Many other photographers have work reproduced in this volume. Yousuf Karsh is represented by a portrait of Arthur Fiedler; Arnold Newman, by a portrait of photographer Eva Rubinstein (not one of his best); Inge Reethof, by a flower still-life; Gunter Sachs, by two mediocre shots of nearly-nude women; James Bones, by three large-format landscapes (in the tradition of Eliot Porter and Philip Hyde). Marie Cosindas has two photographs in Faces and Facades, but her work is disappointing. She was one of the first photographers to draw widespread attention to the expressive possibilities of 4 x 5 format Polacolor, but her recent work suffers by comparison to the images that appeared in Saturday Review and on the walls of the Museum of Fine Arts in Boston a dozen years ago. Her still life is overly busy, her one portrait quite stiff, and both pictures lack the painterly color of her early work. Finally, Ray Belcher is represented by two photographs, one of which (a view of a bridge over the Rio Grande at dusk) is very well done.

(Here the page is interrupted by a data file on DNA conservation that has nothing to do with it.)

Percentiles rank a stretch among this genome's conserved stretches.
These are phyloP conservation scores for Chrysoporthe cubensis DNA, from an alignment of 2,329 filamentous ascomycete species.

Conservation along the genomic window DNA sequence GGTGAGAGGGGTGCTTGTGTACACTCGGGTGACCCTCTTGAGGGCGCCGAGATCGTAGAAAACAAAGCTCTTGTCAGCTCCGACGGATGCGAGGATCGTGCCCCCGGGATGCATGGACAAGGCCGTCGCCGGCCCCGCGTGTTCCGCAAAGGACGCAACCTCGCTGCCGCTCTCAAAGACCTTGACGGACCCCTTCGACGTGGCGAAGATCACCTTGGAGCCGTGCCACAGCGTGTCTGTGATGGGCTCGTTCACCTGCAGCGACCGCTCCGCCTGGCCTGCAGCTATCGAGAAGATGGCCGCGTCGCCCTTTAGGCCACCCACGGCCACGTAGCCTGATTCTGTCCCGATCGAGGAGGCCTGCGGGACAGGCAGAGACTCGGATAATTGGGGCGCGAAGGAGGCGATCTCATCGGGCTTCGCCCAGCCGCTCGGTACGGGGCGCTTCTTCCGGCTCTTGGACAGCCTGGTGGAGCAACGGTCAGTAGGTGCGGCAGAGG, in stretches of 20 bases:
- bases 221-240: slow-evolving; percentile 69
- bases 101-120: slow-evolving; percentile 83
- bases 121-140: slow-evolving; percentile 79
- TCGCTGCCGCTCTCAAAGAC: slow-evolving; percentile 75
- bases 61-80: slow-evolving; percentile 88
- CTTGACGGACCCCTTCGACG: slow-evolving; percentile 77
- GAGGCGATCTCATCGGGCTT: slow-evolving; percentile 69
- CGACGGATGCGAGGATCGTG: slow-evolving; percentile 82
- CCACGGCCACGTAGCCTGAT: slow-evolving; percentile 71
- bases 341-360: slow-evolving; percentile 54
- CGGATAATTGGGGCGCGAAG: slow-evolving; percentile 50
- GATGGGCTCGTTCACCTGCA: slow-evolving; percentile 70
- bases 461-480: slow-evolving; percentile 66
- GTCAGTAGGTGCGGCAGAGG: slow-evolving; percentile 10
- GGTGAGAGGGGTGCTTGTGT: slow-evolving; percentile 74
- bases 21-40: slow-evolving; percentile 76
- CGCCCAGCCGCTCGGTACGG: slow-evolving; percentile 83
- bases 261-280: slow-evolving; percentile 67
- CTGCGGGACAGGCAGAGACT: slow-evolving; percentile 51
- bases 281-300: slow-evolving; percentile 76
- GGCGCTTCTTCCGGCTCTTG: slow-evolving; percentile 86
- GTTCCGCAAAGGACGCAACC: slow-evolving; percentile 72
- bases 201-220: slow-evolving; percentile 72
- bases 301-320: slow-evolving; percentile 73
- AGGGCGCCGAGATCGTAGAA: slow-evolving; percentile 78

In the long run the very elements that make Faces and Facades so impressive at first glance contribute to the fact that the book does not stand up well to repeated viewings. The selection of photographers does encompass a wide variety of approaches to 8 x 10 color, with the result that a tantalizing number of uses for Polaroid’s new film immediately suggest themselves to any viewer with a knowledge of large-format technique. But the book does not have a real stylistic or thematic focus. While one can put different, even unrelated work into an exhibition and still arrange a presentation which will form a coherent whole, any lack of continuity or unity in a book can pose a real problem. And both Polaroid and the represented photographers “play safe” too much of the time. There are more derivative images in Faces and Facades than there should be, especially given the talent involved. Too many photographers adopt themes or stylistic devices from other photographers or painters, and three — Cosindas, Karsh, and Newman — end up almost imitating themselves. Polaroid as a corporation scrupulously avoids taking any real risks, as they might have by supplying 8 x 10 Polacolor to photographers such as Lucas Samaras, Les Krims, Robert Cumming, Linda Connor, Ed Ruscha, Paul Diamond, Guy Bourdin, or Berndt and Hilla Becher and then publishing some of the results. Krims and Samaras have done powerful and provocative work with SX-70 images. Robert Cumming and Linda Connor both use large format cameras, as do the Bechers. Guy Bourdin, Ed Ruscha, and Paul Diamond could doubtless do strong work with this material. Their results might be more controversial, but they might also be more stimulating.